Tag Archives: Julian Clary

Review: Jesus Christ Superstar by Richard Evans

Venue Cymru, Llandudno July 1st – 6th 2024 and touring

 out of 5 stars (4 / 5)

David Ian for Crossroads and Work Light Productions with Nederlander Producing Co. UK with Michael Watt presenting the Regents Park Open Air Theatre Production

Lyrics by Tim Rice and Music by Andrew Lloyd Webber

What’s the fuss? Tell me what is happening.  

Telling the story of the last week of the life of Jesus through the eyes of Judas was an original, imaginative idea when this musical was first produced in the early 1970’s.  Would this staging of Regents Park Open Air Theatre’s revival recapture that early promise?  Owing to the nature of this story, this would be a near certainty.  To recreate the crucifixion of Jesus on stage, if done well, can not fail to be dramatic and this production adds plenty of imagination to this already thought provoking musical. 

The cast attacked this story with elan, Luke Street who played Judas in this performance was suitably moody and filled with angst.  The moment when he took the payment for his betrayal was done very well.  Ian McIntosh as Jesus grew into his role and provided some stand out moments especially as he was praying in the Garden of Gethsemane shortly before his arrest.  Strangely though, Jesus is portrayed as a vulnerable man who is struggling to come to terms with his fate throughout the play.  However, aside from his episode in Gethsemane, Jesus was in control and walked knowingly towards his fate, scathing to those who attempted to deflect him.  

The choreography was well planned, purposeful and added to the drama.  The set put the cross at the centre of the production, although it was odd that the chief priests walked on an instrument of torture that in Biblical times was a symbol of being cursed.  They would have been ritually pure therefore would never knowingly touch such an instrument of death.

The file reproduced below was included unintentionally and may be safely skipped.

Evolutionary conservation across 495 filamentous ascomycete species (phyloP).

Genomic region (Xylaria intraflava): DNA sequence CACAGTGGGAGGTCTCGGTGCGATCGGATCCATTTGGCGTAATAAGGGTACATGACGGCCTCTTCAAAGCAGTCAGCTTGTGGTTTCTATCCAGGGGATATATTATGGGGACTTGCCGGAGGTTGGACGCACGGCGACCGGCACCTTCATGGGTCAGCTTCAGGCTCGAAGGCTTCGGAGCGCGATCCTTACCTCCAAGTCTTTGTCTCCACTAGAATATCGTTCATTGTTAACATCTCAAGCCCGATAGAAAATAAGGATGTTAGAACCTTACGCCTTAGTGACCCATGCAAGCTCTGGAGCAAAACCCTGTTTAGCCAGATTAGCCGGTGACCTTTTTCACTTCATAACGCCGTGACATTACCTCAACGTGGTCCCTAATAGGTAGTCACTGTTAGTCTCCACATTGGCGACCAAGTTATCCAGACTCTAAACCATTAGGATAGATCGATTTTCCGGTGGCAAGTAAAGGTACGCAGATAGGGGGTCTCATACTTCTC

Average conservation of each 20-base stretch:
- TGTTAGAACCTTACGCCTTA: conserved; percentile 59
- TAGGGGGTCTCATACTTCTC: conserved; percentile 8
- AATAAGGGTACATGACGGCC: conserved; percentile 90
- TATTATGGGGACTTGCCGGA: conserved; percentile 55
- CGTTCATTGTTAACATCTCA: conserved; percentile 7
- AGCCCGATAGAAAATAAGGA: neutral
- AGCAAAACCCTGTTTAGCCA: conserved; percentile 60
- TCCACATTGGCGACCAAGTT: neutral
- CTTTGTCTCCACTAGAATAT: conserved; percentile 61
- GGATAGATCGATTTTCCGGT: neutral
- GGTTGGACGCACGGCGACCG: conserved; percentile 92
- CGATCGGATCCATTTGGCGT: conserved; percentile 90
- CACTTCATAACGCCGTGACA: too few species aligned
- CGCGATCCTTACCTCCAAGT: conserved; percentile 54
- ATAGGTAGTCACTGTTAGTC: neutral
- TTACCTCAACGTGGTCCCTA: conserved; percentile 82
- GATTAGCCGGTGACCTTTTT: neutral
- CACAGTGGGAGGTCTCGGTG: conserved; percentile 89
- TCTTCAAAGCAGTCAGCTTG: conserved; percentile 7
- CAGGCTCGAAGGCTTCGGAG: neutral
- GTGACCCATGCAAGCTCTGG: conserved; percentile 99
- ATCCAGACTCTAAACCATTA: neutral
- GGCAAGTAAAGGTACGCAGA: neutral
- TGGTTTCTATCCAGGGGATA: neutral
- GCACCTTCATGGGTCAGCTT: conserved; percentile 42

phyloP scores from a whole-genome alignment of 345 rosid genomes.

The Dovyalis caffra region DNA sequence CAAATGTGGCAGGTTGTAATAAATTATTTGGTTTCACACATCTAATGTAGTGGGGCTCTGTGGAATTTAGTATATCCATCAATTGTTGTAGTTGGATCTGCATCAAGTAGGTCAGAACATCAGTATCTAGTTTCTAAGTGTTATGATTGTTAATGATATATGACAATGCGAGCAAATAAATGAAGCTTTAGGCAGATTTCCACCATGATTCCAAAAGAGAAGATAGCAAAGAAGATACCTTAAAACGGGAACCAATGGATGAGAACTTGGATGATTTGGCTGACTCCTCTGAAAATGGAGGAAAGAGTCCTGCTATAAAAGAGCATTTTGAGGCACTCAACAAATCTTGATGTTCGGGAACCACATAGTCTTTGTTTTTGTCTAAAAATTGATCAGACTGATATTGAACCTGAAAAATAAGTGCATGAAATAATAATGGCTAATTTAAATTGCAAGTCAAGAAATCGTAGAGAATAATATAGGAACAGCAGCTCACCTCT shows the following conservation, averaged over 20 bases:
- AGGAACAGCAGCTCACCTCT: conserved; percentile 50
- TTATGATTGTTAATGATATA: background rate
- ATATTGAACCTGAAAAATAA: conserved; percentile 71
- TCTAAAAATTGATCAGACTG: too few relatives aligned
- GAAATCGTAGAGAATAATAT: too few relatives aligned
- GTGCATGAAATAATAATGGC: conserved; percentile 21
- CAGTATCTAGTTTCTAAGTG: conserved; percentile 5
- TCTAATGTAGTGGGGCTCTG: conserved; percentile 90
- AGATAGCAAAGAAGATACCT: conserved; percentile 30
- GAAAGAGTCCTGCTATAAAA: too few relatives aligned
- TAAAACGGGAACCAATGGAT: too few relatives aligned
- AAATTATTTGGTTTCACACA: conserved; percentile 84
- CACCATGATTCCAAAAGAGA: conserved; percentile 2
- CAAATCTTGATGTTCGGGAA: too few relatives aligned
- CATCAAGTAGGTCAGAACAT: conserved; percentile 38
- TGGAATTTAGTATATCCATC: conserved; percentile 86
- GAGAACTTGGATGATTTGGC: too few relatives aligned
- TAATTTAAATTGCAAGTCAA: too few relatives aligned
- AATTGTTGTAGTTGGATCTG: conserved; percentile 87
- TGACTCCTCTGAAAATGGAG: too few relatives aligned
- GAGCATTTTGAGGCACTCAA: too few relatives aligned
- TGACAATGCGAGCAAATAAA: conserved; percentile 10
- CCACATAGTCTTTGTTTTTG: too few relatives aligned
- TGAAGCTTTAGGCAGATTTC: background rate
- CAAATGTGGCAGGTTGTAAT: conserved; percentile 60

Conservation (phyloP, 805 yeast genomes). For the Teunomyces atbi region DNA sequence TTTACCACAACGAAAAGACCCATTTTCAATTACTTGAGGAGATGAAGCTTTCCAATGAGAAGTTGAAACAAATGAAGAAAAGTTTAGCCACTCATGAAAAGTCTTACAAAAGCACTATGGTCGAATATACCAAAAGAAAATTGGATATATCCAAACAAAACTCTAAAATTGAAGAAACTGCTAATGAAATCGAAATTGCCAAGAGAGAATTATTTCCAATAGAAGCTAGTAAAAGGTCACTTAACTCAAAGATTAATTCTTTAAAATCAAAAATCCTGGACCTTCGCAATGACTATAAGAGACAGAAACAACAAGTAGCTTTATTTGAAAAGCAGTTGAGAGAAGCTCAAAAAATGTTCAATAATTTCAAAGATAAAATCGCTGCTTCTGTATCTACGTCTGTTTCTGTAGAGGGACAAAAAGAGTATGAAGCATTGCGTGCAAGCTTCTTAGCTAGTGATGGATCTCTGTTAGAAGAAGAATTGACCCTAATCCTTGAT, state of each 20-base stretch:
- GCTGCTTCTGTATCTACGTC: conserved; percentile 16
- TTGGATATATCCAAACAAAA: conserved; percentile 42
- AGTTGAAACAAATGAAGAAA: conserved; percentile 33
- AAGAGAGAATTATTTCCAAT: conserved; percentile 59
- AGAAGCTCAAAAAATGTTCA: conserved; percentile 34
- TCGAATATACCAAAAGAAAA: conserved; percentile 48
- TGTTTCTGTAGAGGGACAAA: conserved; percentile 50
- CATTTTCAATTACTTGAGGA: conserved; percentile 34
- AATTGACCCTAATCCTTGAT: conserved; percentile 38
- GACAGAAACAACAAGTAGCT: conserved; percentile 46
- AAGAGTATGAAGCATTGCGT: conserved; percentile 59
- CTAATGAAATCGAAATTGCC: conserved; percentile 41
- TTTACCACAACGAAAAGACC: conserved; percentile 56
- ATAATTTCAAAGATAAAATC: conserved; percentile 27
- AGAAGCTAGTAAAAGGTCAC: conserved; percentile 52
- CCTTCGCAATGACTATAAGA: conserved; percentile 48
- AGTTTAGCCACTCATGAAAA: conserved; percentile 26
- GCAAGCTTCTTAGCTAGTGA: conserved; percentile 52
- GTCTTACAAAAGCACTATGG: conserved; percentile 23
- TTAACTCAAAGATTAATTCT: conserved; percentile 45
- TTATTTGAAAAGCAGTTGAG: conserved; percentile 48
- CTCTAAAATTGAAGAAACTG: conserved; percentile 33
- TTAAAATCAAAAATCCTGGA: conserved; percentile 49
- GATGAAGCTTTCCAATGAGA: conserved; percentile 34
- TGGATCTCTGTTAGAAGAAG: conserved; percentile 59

The musical is stuck in a time warp to some extent, the music and lyrics resonant of the early 1970’s and since then some of the stories concerning Jesus are less well known.  It would help to have a good working knowledge of these biblical events.  However, it was great to hear this score once again as some of the songs have become favourites for many.  Hannah Richardsons rendition of ‘I don’t know how to love him’ and ‘Everything’s alright’ were beautiful.   

It is easy to see the play is not without its problems including the logical flaw in its premise.  Telling the story through Judas’ eyes is an intriguing idea, but of course, he was not around to see the crucifixion having already killed himself.  He is the side story.  The power in this story is not the actions of Judas, but what happened to Jesus.  Even then, crucifixion in itself is not significant.  It  is just another, particularly grisly form of execution.  One Roman commander crucified 500 people in one day.  He would have killed more but ran out of wood.  It is the death of Jesus that is significant and it is what happened to, and about Jesus after his death that makes this any story at all.  To give Judas a sort of equal billing as Jesus after their death, sitting down together in the afterlife as the last scene depicted seems very strange.  

However, we should not let factual relevance get in the way of a good story and this remains a striking piece of theatre that brings more awareness of the death of Jesus to the general public.  While it may not be doctrinally sound to those who profess faith, it avoids being offensive as some other plays or films have been.  The first time I saw the play if became a memorable experience.  This too will stay in the memory for a while.